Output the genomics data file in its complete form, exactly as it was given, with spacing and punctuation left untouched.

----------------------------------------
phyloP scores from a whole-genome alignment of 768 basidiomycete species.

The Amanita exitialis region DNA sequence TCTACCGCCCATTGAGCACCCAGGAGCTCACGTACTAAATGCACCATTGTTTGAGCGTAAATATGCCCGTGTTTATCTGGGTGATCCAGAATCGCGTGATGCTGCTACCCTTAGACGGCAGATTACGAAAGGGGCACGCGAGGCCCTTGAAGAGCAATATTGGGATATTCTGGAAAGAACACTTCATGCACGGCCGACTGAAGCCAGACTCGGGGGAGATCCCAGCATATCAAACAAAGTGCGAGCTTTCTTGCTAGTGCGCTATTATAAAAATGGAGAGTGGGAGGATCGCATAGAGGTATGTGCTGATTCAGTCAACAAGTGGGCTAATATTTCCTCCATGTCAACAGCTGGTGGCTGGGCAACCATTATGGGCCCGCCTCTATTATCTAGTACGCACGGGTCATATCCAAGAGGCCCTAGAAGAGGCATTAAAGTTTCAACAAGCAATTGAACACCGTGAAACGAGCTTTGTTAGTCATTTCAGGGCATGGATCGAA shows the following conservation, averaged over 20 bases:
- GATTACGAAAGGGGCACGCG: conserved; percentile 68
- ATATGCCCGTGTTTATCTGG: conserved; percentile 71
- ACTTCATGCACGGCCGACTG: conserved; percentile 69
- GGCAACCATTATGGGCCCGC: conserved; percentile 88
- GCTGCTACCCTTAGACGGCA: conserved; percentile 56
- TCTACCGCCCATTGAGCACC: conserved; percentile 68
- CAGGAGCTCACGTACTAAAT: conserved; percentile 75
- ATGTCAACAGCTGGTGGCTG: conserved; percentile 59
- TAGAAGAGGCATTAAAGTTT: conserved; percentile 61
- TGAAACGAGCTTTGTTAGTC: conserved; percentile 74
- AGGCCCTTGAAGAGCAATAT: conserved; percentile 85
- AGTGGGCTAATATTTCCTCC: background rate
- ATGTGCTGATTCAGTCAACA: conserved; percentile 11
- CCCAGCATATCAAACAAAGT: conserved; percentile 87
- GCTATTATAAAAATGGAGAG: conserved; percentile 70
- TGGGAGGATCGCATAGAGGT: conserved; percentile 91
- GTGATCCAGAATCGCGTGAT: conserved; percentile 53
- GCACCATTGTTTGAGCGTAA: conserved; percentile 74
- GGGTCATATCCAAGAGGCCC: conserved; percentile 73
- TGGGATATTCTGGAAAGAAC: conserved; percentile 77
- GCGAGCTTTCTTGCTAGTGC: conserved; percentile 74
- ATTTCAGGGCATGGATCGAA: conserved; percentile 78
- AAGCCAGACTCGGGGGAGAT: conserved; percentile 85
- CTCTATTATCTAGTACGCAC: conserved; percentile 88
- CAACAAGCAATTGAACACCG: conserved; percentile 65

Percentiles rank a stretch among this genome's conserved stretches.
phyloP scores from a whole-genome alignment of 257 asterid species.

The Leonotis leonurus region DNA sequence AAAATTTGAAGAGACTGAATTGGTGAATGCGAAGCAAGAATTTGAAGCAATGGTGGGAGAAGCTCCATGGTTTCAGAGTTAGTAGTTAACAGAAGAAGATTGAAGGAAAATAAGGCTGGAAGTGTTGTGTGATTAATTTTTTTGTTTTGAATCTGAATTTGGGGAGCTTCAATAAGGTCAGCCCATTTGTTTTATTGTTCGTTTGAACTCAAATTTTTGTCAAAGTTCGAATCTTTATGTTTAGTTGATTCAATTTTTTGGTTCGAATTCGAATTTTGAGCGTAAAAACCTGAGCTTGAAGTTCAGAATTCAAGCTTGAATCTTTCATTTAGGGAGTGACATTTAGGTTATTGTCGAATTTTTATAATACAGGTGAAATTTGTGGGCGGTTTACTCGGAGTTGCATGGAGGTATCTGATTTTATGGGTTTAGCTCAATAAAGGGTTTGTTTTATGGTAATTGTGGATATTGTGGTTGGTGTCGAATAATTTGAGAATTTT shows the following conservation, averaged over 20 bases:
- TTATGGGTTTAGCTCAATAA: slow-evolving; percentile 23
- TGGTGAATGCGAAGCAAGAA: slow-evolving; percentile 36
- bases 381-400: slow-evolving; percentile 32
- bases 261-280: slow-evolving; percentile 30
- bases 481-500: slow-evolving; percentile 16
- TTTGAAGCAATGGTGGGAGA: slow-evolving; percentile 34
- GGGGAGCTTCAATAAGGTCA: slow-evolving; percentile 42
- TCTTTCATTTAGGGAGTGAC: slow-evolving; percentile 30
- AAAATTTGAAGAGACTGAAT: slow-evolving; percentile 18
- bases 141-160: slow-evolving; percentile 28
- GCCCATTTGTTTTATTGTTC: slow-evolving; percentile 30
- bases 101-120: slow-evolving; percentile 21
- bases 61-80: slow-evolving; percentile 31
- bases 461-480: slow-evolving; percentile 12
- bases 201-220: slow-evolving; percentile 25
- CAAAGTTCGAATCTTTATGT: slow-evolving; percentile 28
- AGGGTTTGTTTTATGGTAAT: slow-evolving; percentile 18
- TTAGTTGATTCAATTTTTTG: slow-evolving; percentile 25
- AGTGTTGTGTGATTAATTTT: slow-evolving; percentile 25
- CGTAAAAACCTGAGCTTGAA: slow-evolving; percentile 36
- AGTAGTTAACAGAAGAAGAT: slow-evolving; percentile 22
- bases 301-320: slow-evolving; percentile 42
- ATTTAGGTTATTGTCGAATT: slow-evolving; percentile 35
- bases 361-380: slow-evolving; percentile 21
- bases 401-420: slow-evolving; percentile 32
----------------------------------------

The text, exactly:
phyloP scores from a whole-genome alignment of 768 basidiomycete species.

The Amanita exitialis region DNA sequence TCTACCGCCCATTGAGCACCCAGGAGCTCACGTACTAAATGCACCATTGTTTGAGCGTAAATATGCCCGTGTTTATCTGGGTGATCCAGAATCGCGTGATGCTGCTACCCTTAGACGGCAGATTACGAAAGGGGCACGCGAGGCCCTTGAAGAGCAATATTGGGATATTCTGGAAAGAACACTTCATGCACGGCCGACTGAAGCCAGACTCGGGGGAGATCCCAGCATATCAAACAAAGTGCGAGCTTTCTTGCTAGTGCGCTATTATAAAAATGGAGAGTGGGAGGATCGCATAGAGGTATGTGCTGATTCAGTCAACAAGTGGGCTAATATTTCCTCCATGTCAACAGCTGGTGGCTGGGCAACCATTATGGGCCCGCCTCTATTATCTAGTACGCACGGGTCATATCCAAGAGGCCCTAGAAGAGGCATTAAAGTTTCAACAAGCAATTGAACACCGTGAAACGAGCTTTGTTAGTCATTTCAGGGCATGGATCGAA shows the following conservation, averaged over 20 bases:
- GATTACGAAAGGGGCACGCG: conserved; percentile 68
- ATATGCCCGTGTTTATCTGG: conserved; percentile 71
- ACTTCATGCACGGCCGACTG: conserved; percentile 69
- GGCAACCATTATGGGCCCGC: conserved; percentile 88
- GCTGCTACCCTTAGACGGCA: conserved; percentile 56
- TCTACCGCCCATTGAGCACC: conserved; percentile 68
- CAGGAGCTCACGTACTAAAT: conserved; percentile 75
- ATGTCAACAGCTGGTGGCTG: conserved; percentile 59
- TAGAAGAGGCATTAAAGTTT: conserved; percentile 61
- TGAAACGAGCTTTGTTAGTC: conserved; percentile 74
- AGGCCCTTGAAGAGCAATAT: conserved; percentile 85
- AGTGGGCTAATATTTCCTCC: background rate
- ATGTGCTGATTCAGTCAACA: conserved; percentile 11
- CCCAGCATATCAAACAAAGT: conserved; percentile 87
- GCTATTATAAAAATGGAGAG: conserved; percentile 70
- TGGGAGGATCGCATAGAGGT: conserved; percentile 91
- GTGATCCAGAATCGCGTGAT: conserved; percentile 53
- GCACCATTGTTTGAGCGTAA: conserved; percentile 74
- GGGTCATATCCAAGAGGCCC: conserved; percentile 73
- TGGGATATTCTGGAAAGAAC: conserved; percentile 77
- GCGAGCTTTCTTGCTAGTGC: conserved; percentile 74
- ATTTCAGGGCATGGATCGAA: conserved; percentile 78
- AAGCCAGACTCGGGGGAGAT: conserved; percentile 85
- CTCTATTATCTAGTACGCAC: conserved; percentile 88
- CAACAAGCAATTGAACACCG: conserved; percentile 65

Percentiles rank a stretch among this genome's conserved stretches.
phyloP scores from a whole-genome alignment of 257 asterid species.

The Leonotis leonurus region DNA sequence AAAATTTGAAGAGACTGAATTGGTGAATGCGAAGCAAGAATTTGAAGCAATGGTGGGAGAAGCTCCATGGTTTCAGAGTTAGTAGTTAACAGAAGAAGATTGAAGGAAAATAAGGCTGGAAGTGTTGTGTGATTAATTTTTTTGTTTTGAATCTGAATTTGGGGAGCTTCAATAAGGTCAGCCCATTTGTTTTATTGTTCGTTTGAACTCAAATTTTTGTCAAAGTTCGAATCTTTATGTTTAGTTGATTCAATTTTTTGGTTCGAATTCGAATTTTGAGCGTAAAAACCTGAGCTTGAAGTTCAGAATTCAAGCTTGAATCTTTCATTTAGGGAGTGACATTTAGGTTATTGTCGAATTTTTATAATACAGGTGAAATTTGTGGGCGGTTTACTCGGAGTTGCATGGAGGTATCTGATTTTATGGGTTTAGCTCAATAAAGGGTTTGTTTTATGGTAATTGTGGATATTGTGGTTGGTGTCGAATAATTTGAGAATTTT shows the following conservation, averaged over 20 bases:
- TTATGGGTTTAGCTCAATAA: slow-evolving; percentile 23
- TGGTGAATGCGAAGCAAGAA: slow-evolving; percentile 36
- bases 381-400: slow-evolving; percentile 32
- bases 261-280: slow-evolving; percentile 30
- bases 481-500: slow-evolving; percentile 16
- TTTGAAGCAATGGTGGGAGA: slow-evolving; percentile 34
- GGGGAGCTTCAATAAGGTCA: slow-evolving; percentile 42
- TCTTTCATTTAGGGAGTGAC: slow-evolving; percentile 30
- AAAATTTGAAGAGACTGAAT: slow-evolving; percentile 18
- bases 141-160: slow-evolving; percentile 28
- GCCCATTTGTTTTATTGTTC: slow-evolving; percentile 30
- bases 101-120: slow-evolving; percentile 21
- bases 61-80: slow-evolving; percentile 31
- bases 461-480: slow-evolving; percentile 12
- bases 201-220: slow-evolving; percentile 25
- CAAAGTTCGAATCTTTATGT: slow-evolving; percentile 28
- AGGGTTTGTTTTATGGTAAT: slow-evolving; percentile 18
- TTAGTTGATTCAATTTTTTG: slow-evolving; percentile 25
- AGTGTTGTGTGATTAATTTT: slow-evolving; percentile 25
- CGTAAAAACCTGAGCTTGAA: slow-evolving; percentile 36
- AGTAGTTAACAGAAGAAGAT: slow-evolving; percentile 22
- bases 301-320: slow-evolving; percentile 42
- ATTTAGGTTATTGTCGAATT: slow-evolving; percentile 35
- bases 361-380: slow-evolving; percentile 21
- bases 401-420: slow-evolving; percentile 32